His favourvite Quotation apparently is:

"Come at the king, you best not miss." - Omar from the Wire.


You couldn't make it up could you -well apparently yes.

On the question of God may I declare myself to be a Marxist and an Atheist (that second one kind of comes free with the first bit like free app. on your Iphone) but also an ethnic Catholic.

Due to a stereotypical large family I seem to be in church more often than most Anglicans for christenings, first holy communions, weddings, funeral etc.

I also did that thing as a kid were I went to mass every day for a month so I will never die without a priest next to me - although what a priest will be doing at my 100th birthday party in the VIP room of Hooters in Las Vegas is anyones guess.

I never take the wafer or wine though, I do not consider every sperm to be sacred and the three times I have been the accused I have not sworn on the bible - that is a bit silly for Marxists to do.

Firstly it has too many made up stories in it from very unreliable sources to take it seriously as a legal document.

Secondly it is largely the creation of powerful and reactionary interests so is best avoided.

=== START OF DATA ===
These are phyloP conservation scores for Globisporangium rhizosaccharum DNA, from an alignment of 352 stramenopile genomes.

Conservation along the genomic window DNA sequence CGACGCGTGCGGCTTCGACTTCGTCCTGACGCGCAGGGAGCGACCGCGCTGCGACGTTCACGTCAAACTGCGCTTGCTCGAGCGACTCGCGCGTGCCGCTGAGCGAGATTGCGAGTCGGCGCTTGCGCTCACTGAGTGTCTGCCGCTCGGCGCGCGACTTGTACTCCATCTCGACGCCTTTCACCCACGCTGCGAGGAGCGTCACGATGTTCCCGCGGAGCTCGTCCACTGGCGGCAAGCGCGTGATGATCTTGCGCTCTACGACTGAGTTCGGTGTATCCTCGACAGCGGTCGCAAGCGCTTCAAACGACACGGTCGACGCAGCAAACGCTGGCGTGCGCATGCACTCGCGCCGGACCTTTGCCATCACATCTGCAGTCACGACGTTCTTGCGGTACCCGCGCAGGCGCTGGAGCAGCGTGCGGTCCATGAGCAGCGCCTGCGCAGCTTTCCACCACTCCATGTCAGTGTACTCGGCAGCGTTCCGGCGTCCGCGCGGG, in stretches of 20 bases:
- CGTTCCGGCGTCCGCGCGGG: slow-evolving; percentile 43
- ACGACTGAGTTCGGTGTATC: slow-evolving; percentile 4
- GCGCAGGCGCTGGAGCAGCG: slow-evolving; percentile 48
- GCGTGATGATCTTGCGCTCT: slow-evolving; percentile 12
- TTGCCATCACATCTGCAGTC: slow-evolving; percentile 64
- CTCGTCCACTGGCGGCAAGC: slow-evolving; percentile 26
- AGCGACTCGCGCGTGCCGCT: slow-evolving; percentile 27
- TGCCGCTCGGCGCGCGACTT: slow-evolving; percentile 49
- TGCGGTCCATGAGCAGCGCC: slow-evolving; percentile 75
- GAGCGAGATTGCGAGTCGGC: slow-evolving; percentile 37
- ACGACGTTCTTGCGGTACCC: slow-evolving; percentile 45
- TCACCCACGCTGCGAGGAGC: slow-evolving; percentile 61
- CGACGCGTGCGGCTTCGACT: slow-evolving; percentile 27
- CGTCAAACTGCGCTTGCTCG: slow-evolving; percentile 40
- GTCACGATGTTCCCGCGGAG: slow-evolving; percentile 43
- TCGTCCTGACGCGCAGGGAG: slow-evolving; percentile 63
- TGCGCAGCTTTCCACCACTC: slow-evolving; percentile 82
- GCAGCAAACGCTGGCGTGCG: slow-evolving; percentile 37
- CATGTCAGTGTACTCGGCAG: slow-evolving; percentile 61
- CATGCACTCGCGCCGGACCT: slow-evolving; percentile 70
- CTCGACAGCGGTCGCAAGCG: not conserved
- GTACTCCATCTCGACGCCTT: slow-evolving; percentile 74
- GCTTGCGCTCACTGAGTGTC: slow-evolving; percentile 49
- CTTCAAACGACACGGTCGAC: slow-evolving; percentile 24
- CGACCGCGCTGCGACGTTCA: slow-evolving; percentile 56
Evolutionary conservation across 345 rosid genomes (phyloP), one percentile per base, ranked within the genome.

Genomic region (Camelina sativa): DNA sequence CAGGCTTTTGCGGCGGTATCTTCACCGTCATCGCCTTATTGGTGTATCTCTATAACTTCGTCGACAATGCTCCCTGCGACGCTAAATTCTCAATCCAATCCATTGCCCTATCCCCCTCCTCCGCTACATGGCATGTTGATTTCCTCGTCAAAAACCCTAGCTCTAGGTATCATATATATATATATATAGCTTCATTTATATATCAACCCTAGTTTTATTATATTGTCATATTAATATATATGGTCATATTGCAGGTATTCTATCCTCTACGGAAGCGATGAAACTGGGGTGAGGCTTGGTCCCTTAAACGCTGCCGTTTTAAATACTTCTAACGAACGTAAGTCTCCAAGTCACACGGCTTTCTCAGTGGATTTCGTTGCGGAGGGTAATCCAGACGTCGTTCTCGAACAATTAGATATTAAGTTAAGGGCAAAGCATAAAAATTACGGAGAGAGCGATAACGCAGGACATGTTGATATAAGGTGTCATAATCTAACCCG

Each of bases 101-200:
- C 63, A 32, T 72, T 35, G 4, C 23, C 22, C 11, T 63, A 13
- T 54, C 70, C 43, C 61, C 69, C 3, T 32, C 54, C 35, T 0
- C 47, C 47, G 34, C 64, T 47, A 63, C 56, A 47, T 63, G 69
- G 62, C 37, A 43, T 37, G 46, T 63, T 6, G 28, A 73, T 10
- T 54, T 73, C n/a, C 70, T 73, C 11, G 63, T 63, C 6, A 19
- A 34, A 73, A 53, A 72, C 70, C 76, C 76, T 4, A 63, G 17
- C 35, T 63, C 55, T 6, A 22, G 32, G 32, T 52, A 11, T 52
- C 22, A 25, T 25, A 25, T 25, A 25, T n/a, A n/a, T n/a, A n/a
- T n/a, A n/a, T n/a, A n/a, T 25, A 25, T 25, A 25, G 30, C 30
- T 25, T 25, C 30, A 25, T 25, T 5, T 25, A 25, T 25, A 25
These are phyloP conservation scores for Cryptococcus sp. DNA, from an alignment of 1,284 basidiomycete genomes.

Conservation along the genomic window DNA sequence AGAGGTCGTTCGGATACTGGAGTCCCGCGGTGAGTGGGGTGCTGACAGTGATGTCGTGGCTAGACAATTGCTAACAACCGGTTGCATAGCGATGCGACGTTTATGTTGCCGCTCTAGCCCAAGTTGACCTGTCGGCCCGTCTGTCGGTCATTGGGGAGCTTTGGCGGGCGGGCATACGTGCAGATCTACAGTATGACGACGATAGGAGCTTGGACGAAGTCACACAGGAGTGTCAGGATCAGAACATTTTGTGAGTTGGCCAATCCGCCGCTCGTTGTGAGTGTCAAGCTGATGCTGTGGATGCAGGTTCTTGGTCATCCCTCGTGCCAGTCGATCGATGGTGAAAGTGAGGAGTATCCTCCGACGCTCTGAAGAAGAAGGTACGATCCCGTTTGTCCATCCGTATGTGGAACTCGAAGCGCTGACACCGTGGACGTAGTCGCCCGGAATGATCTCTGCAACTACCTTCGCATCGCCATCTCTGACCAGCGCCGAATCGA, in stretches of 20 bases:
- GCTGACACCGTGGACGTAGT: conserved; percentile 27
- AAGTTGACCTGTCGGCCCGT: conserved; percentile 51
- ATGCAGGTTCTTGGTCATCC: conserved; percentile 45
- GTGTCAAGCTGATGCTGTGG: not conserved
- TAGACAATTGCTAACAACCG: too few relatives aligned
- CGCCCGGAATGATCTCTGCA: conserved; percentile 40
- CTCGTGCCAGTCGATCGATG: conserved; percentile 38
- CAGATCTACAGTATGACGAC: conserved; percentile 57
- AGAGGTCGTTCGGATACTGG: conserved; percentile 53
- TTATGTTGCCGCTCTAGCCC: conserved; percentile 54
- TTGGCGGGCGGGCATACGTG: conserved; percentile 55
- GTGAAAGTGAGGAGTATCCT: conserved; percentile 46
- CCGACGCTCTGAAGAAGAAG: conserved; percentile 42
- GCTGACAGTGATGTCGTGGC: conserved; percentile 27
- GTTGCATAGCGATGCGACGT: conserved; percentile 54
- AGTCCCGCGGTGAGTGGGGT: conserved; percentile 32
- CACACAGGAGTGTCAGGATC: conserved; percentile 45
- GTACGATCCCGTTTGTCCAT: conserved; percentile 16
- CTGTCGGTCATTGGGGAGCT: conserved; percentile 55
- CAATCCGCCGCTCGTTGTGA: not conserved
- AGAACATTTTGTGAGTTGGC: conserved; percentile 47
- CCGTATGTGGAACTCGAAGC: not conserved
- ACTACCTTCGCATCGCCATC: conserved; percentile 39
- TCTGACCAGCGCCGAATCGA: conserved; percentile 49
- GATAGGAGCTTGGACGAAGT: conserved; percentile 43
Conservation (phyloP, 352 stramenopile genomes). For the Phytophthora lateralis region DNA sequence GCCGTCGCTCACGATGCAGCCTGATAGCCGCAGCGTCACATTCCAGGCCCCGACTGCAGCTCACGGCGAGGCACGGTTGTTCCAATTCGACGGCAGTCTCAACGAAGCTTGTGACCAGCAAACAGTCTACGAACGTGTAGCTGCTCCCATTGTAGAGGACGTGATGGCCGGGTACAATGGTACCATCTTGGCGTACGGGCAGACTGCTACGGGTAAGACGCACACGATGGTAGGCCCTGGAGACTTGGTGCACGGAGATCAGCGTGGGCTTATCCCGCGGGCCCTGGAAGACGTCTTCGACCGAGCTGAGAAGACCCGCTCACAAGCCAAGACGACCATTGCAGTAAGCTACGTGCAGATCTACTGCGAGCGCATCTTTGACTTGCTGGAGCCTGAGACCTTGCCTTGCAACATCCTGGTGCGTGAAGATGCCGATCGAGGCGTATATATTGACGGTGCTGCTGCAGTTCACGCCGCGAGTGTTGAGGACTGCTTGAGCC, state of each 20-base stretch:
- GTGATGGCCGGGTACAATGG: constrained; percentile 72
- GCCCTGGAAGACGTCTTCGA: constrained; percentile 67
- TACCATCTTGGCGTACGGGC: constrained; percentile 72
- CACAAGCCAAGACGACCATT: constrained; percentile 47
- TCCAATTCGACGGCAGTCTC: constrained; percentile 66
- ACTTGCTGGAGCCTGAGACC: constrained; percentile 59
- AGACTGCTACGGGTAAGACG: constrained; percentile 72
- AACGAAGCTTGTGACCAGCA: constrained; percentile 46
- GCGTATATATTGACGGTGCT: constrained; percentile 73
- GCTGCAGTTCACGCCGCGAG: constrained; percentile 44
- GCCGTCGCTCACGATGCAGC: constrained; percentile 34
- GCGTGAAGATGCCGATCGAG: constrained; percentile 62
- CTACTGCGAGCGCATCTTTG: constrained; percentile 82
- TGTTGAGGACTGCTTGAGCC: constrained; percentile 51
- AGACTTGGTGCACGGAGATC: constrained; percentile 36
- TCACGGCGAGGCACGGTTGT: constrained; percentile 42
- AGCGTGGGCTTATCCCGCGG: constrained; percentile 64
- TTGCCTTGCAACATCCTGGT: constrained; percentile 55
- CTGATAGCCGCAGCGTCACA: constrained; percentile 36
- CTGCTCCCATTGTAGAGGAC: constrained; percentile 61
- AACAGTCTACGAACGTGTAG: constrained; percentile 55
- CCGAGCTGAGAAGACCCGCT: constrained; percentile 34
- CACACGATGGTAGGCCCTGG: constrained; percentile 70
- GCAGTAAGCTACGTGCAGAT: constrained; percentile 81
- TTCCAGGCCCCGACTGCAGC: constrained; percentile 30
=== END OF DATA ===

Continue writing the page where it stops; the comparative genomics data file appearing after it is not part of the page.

There is, however, some useful guidance therein regarding the cold mechanics and going price for treachery though (adjust for inflation).

NB: Available free in the bedside cabinets in most Moat House/Holiday Inn hotels.

Whatsy said...

@Peter well done Dr James and Professor Whatsy for your reporting

It's Mr/Ms Whatsy, if you don't mind. >clenches fist, silently swears revenge<

Steve said...

Peter: "Firstly it [bible] has too many made up stories in it from very unreliable sources to take it seriously as a legal document."
The 10 commandments are pretty basic to most secular systems of law and I can think of three that have come into this case.

"Secondly it is largely the creation of powerful and reactionary interests so is best avoided."
Like who? A few condemned criminals had an input into it as well. Food for thought.